Phosphor - Updates

I've updated the Phosphor interface again. There are a few additions that make things a little easier to use:

The object inventory support is currently very primitive, and will eventually be replaced with a server based storage system. Storage of some objects currently just freeze Safari, since it is incapable of breaking some types of circular references. But overall, it is suitable for storing very simple data structures for later use.

A Book on Programming

For the past year, I've been working on a book on programming. The intended audience is the 'self-taught' and non-programmer markets. Rather than writing a book for computer scientists, I'm writing a book for all those who would like to use their computer as a tool. My hope is that by breaking down some of the walls that prevent "ordinary" people from learning to do basic programming tasks, it will make computers more useful and less intimidating.

A large part of the problem with modern computing is the belief that it requires expert knowledge to do anything useful. As with much of our society over-specialization has created the seemingly insurmountable complexity in the system, that novices often are overwhelmed the appearance of irreducible complexity. And while these appearances serve the experts well, the reality is that many people can learn to do basic computing tasks for themselves. Excel and Word macros are a primary example of how ordinary people can learn to program and automate basic tasks, much to the dismay of professional programmers.

The Phosphor project is part of this effort to provide "ordinary" users with a tool that would allow them to do useful web programming after learning a minimal amount of Javascript. Being able to embed movies, images, or sounds in an application, and tie them to events can be a powerful tool, especially compared to tools like PowerPoint. Similarly, I've demonstrated to a few professors in non-technical fields of study, how they can use Phosphor and some very simple code to produce dynamic graphs from various data sets they already have. The idea of being able to write ones own tools by adding a few lines of code to an existing object is a very compelling to non-programmers. The trick to it is keeping the vocabulary sufficiently small, and removing unnecessary barriers to entry.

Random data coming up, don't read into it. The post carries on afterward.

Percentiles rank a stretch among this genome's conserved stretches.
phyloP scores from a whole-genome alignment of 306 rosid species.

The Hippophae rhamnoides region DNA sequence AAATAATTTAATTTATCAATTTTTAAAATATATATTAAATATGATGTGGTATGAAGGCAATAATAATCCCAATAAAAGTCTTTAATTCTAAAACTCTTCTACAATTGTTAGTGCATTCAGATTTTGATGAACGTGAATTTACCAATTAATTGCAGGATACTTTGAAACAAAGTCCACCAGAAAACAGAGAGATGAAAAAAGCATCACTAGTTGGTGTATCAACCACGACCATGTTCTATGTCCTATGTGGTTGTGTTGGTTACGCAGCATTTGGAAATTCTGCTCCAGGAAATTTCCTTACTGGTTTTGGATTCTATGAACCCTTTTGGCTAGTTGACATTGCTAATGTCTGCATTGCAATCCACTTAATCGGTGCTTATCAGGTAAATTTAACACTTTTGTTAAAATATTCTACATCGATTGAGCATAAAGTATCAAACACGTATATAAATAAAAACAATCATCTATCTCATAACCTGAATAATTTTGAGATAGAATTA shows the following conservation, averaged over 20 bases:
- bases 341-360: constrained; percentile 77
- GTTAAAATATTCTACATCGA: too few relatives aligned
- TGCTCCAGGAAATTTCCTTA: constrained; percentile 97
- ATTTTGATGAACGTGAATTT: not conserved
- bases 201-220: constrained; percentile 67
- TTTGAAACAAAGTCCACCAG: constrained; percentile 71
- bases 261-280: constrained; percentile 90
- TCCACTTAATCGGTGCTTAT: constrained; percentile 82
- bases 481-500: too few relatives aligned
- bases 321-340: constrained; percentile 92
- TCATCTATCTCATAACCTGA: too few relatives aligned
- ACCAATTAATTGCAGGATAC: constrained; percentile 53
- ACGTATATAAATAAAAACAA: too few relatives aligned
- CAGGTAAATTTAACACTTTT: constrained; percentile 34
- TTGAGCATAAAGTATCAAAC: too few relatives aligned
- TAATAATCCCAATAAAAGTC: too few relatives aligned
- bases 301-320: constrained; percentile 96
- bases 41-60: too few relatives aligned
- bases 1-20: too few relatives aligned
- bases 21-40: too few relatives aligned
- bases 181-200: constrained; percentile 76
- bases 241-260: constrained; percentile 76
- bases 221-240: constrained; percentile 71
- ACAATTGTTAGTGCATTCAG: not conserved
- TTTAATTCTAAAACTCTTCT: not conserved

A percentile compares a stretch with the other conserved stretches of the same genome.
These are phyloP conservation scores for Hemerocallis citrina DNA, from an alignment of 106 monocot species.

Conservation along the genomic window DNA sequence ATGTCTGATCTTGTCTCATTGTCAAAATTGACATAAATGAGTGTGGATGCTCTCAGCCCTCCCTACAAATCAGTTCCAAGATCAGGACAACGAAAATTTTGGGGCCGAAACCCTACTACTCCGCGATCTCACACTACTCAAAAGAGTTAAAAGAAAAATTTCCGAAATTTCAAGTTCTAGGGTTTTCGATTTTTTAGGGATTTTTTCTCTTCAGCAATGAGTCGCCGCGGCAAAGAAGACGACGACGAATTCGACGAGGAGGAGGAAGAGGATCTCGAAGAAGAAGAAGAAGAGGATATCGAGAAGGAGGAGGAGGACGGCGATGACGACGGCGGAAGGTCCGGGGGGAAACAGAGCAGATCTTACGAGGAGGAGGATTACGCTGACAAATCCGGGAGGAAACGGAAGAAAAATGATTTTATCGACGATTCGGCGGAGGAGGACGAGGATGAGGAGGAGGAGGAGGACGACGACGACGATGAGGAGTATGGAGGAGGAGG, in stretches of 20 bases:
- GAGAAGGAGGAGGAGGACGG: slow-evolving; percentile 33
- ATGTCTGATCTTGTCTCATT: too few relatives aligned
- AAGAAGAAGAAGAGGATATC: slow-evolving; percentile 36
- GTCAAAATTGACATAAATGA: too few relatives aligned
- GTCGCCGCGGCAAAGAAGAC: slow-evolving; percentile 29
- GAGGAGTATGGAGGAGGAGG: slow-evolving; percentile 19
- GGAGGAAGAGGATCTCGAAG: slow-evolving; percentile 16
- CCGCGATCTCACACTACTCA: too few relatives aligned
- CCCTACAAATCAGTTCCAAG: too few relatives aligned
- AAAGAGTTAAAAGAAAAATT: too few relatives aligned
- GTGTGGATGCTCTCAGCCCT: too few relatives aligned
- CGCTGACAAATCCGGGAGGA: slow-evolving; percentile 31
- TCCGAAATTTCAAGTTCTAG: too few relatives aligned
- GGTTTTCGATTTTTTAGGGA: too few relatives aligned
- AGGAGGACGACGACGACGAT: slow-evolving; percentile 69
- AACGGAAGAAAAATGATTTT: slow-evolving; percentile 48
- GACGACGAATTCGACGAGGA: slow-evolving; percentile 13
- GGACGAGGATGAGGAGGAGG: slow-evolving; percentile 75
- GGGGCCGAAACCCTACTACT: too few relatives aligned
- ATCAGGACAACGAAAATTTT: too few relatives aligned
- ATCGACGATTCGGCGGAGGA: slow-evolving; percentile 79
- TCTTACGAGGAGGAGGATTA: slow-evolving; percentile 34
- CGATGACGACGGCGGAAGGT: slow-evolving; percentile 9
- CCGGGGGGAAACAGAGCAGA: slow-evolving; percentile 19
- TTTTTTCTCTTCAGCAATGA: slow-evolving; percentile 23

Barriers to Entry

If you look at a typical web programming environment there are a number of barriers to entry:

Attempting to teach a novice programmer to write code for existing browser technology is consequently an exercise in futility. These hurdles exist because they make life easier for professional developers, who already have a large amount of time and energy invested in the status quo. But assuming your audience has no prior experience or any vested interest, these "features" only become a hinderance to learning the environment.

The Phosphor API

The Phosphor programming environment attempts to simulate a computing environment, and does not attempt to be a "web programming" toolkit. It has a small number of objects, which build upon each other like Lego bricks, that define a simple state machine for 2D graphics programming. It also effectively hides the browser's interface to resources, allowing the programmer to focus on simply supplying URLs, and not have to worry about connection state. The core objects of the system are as follows:


The Box is conceptually a container in 2D (or eventually 3D) space, and provides a uniform interface to positioning and scaling objects


The Widget forms the basis for all scriptable elements, and provides the interface for objects which receive event notifications.


The Display is a widget that handles the scrolling and background drawing for the interface.


The Screen is a 2D vector graphics state machine based on the HTML5 canvas, it has a very basic 2D api for drawing lines, arcs, rectangles, rounded frames, text, and images.


The Event is a message object that is dispatched to widgets for both user driven and autonomous system events. The methods associated with each event type are:
  • down
  • up
  • move
  • pressed
  • tick
  • draw
  • scroll


The Device is the base for all objects which can dispatch events. It forms the basis of Keyboard,Mouse, and App


The Keyboard device handles dispatching pressed events and keeping track of modifier key states


The Mouse device handles dispatching up,down,move, and scroll events


The App device handles dispatching tick and draw events, and maintaining the delay between frames


The Resource object forms the basis for loading of all HTML resources, images, sounds and movies


The Sound resource controls the playing and pausing of audio resources


The Image widget handles the display of image resources


The Movie widget handles the display, playing, and pausing of HTML video resources. It currently displays in an overlay div.